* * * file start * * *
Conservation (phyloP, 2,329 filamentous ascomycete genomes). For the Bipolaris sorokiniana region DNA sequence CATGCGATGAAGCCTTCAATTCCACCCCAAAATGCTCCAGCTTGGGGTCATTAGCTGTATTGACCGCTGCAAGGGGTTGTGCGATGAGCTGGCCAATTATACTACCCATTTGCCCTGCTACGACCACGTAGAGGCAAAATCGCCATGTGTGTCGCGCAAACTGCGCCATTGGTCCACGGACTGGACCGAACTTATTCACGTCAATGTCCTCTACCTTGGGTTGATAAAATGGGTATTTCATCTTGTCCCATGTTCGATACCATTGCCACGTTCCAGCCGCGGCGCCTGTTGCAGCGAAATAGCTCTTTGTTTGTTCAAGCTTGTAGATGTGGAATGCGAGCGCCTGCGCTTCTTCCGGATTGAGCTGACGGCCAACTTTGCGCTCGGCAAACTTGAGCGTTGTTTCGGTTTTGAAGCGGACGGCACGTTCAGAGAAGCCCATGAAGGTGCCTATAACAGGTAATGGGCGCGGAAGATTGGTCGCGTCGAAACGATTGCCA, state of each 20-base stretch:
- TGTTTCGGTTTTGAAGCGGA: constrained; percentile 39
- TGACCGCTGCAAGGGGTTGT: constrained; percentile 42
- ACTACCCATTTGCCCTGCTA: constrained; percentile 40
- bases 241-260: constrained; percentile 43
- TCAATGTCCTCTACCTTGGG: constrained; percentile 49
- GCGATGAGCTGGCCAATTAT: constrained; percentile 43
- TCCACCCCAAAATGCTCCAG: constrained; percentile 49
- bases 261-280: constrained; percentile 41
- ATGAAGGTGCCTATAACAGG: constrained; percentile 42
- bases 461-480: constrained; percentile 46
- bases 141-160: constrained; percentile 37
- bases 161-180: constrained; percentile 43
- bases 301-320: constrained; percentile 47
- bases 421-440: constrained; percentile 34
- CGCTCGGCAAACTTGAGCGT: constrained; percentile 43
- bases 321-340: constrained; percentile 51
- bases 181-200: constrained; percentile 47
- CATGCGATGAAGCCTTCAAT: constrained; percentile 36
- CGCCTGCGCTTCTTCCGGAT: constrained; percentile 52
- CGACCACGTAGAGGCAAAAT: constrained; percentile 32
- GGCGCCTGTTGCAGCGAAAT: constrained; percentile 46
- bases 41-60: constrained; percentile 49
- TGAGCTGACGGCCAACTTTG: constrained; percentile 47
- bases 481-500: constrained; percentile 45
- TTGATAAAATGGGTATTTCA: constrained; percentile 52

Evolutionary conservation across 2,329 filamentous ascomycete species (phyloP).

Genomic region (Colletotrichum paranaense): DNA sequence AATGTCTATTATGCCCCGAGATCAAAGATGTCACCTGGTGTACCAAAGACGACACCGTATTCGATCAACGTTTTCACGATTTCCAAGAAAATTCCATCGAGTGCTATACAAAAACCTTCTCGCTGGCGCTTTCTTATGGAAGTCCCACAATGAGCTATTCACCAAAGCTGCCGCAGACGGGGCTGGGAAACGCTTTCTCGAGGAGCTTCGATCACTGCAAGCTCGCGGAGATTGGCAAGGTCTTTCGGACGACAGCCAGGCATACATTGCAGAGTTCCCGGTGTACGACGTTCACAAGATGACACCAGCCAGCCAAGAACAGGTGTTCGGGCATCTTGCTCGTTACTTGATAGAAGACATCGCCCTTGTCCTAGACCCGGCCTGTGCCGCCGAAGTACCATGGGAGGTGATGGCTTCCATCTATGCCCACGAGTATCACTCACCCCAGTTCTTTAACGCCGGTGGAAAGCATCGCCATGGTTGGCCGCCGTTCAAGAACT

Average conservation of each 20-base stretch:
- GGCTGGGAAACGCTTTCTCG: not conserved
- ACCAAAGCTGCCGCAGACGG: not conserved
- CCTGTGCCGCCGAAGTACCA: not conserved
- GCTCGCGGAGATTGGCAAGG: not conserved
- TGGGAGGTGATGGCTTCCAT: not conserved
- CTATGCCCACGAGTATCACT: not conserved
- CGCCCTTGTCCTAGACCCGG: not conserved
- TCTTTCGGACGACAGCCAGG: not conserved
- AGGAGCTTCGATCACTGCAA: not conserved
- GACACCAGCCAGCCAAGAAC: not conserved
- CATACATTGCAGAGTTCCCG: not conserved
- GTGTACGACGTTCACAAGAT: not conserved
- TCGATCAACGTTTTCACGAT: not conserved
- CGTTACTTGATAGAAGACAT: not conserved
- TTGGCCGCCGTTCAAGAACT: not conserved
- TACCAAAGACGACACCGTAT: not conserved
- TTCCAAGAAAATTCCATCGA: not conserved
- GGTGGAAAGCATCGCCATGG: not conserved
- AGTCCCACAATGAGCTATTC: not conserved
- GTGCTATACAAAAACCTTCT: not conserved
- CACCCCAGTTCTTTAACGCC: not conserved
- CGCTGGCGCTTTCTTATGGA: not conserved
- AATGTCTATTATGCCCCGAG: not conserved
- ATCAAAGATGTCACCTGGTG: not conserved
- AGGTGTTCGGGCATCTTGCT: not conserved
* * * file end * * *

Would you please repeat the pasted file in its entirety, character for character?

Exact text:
Conservation (phyloP, 2,329 filamentous ascomycete genomes). For the Bipolaris sorokiniana region DNA sequence CATGCGATGAAGCCTTCAATTCCACCCCAAAATGCTCCAGCTTGGGGTCATTAGCTGTATTGACCGCTGCAAGGGGTTGTGCGATGAGCTGGCCAATTATACTACCCATTTGCCCTGCTACGACCACGTAGAGGCAAAATCGCCATGTGTGTCGCGCAAACTGCGCCATTGGTCCACGGACTGGACCGAACTTATTCACGTCAATGTCCTCTACCTTGGGTTGATAAAATGGGTATTTCATCTTGTCCCATGTTCGATACCATTGCCACGTTCCAGCCGCGGCGCCTGTTGCAGCGAAATAGCTCTTTGTTTGTTCAAGCTTGTAGATGTGGAATGCGAGCGCCTGCGCTTCTTCCGGATTGAGCTGACGGCCAACTTTGCGCTCGGCAAACTTGAGCGTTGTTTCGGTTTTGAAGCGGACGGCACGTTCAGAGAAGCCCATGAAGGTGCCTATAACAGGTAATGGGCGCGGAAGATTGGTCGCGTCGAAACGATTGCCA, state of each 20-base stretch:
- TGTTTCGGTTTTGAAGCGGA: constrained; percentile 39
- TGACCGCTGCAAGGGGTTGT: constrained; percentile 42
- ACTACCCATTTGCCCTGCTA: constrained; percentile 40
- bases 241-260: constrained; percentile 43
- TCAATGTCCTCTACCTTGGG: constrained; percentile 49
- GCGATGAGCTGGCCAATTAT: constrained; percentile 43
- TCCACCCCAAAATGCTCCAG: constrained; percentile 49
- bases 261-280: constrained; percentile 41
- ATGAAGGTGCCTATAACAGG: constrained; percentile 42
- bases 461-480: constrained; percentile 46
- bases 141-160: constrained; percentile 37
- bases 161-180: constrained; percentile 43
- bases 301-320: constrained; percentile 47
- bases 421-440: constrained; percentile 34
- CGCTCGGCAAACTTGAGCGT: constrained; percentile 43
- bases 321-340: constrained; percentile 51
- bases 181-200: constrained; percentile 47
- CATGCGATGAAGCCTTCAAT: constrained; percentile 36
- CGCCTGCGCTTCTTCCGGAT: constrained; percentile 52
- CGACCACGTAGAGGCAAAAT: constrained; percentile 32
- GGCGCCTGTTGCAGCGAAAT: constrained; percentile 46
- bases 41-60: constrained; percentile 49
- TGAGCTGACGGCCAACTTTG: constrained; percentile 47
- bases 481-500: constrained; percentile 45
- TTGATAAAATGGGTATTTCA: constrained; percentile 52

Evolutionary conservation across 2,329 filamentous ascomycete species (phyloP).

Genomic region (Colletotrichum paranaense): DNA sequence AATGTCTATTATGCCCCGAGATCAAAGATGTCACCTGGTGTACCAAAGACGACACCGTATTCGATCAACGTTTTCACGATTTCCAAGAAAATTCCATCGAGTGCTATACAAAAACCTTCTCGCTGGCGCTTTCTTATGGAAGTCCCACAATGAGCTATTCACCAAAGCTGCCGCAGACGGGGCTGGGAAACGCTTTCTCGAGGAGCTTCGATCACTGCAAGCTCGCGGAGATTGGCAAGGTCTTTCGGACGACAGCCAGGCATACATTGCAGAGTTCCCGGTGTACGACGTTCACAAGATGACACCAGCCAGCCAAGAACAGGTGTTCGGGCATCTTGCTCGTTACTTGATAGAAGACATCGCCCTTGTCCTAGACCCGGCCTGTGCCGCCGAAGTACCATGGGAGGTGATGGCTTCCATCTATGCCCACGAGTATCACTCACCCCAGTTCTTTAACGCCGGTGGAAAGCATCGCCATGGTTGGCCGCCGTTCAAGAACT

Average conservation of each 20-base stretch:
- GGCTGGGAAACGCTTTCTCG: not conserved
- ACCAAAGCTGCCGCAGACGG: not conserved
- CCTGTGCCGCCGAAGTACCA: not conserved
- GCTCGCGGAGATTGGCAAGG: not conserved
- TGGGAGGTGATGGCTTCCAT: not conserved
- CTATGCCCACGAGTATCACT: not conserved
- CGCCCTTGTCCTAGACCCGG: not conserved
- TCTTTCGGACGACAGCCAGG: not conserved
- AGGAGCTTCGATCACTGCAA: not conserved
- GACACCAGCCAGCCAAGAAC: not conserved
- CATACATTGCAGAGTTCCCG: not conserved
- GTGTACGACGTTCACAAGAT: not conserved
- TCGATCAACGTTTTCACGAT: not conserved
- CGTTACTTGATAGAAGACAT: not conserved
- TTGGCCGCCGTTCAAGAACT: not conserved
- TACCAAAGACGACACCGTAT: not conserved
- TTCCAAGAAAATTCCATCGA: not conserved
- GGTGGAAAGCATCGCCATGG: not conserved
- AGTCCCACAATGAGCTATTC: not conserved
- GTGCTATACAAAAACCTTCT: not conserved
- CACCCCAGTTCTTTAACGCC: not conserved
- CGCTGGCGCTTTCTTATGGA: not conserved
- AATGTCTATTATGCCCCGAG: not conserved
- ATCAAAGATGTCACCTGGTG: not conserved
- AGGTGTTCGGGCATCTTGCT: not conserved